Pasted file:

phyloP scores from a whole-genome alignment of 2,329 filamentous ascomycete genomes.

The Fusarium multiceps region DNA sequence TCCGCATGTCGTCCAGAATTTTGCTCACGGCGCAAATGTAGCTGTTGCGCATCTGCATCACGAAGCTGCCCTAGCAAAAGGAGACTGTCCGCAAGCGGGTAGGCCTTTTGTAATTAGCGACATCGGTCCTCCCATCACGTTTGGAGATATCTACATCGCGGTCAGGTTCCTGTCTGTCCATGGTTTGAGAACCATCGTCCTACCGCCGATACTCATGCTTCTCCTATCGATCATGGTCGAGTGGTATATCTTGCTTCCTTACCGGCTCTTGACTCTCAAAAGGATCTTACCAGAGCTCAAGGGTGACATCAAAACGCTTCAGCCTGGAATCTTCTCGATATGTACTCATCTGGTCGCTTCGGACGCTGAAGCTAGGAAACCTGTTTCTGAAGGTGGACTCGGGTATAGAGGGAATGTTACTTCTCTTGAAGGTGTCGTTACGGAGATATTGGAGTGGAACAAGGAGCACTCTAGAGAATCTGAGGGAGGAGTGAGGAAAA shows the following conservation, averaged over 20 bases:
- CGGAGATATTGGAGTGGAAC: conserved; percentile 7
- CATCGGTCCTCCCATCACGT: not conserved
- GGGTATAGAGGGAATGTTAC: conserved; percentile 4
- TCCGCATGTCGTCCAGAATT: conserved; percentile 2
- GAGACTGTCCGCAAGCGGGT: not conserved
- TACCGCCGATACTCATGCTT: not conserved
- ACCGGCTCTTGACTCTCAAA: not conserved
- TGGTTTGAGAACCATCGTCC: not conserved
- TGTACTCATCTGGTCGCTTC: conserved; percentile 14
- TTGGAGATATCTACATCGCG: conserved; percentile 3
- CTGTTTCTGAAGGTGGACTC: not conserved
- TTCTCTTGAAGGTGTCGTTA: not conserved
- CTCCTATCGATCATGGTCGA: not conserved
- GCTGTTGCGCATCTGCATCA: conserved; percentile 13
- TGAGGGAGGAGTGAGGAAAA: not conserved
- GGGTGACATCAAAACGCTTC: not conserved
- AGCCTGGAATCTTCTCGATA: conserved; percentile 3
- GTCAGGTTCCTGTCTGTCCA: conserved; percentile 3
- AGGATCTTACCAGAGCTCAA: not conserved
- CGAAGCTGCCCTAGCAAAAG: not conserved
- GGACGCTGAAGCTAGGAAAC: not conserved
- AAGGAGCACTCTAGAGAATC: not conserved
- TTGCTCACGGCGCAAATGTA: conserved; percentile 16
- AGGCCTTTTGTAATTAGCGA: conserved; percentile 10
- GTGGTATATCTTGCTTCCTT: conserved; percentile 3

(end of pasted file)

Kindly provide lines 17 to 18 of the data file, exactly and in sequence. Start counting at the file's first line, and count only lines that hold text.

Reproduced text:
- TGAGGGAGGAGTGAGGAAAA: not conserved
- GGGTGACATCAAAACGCTTC: not conserved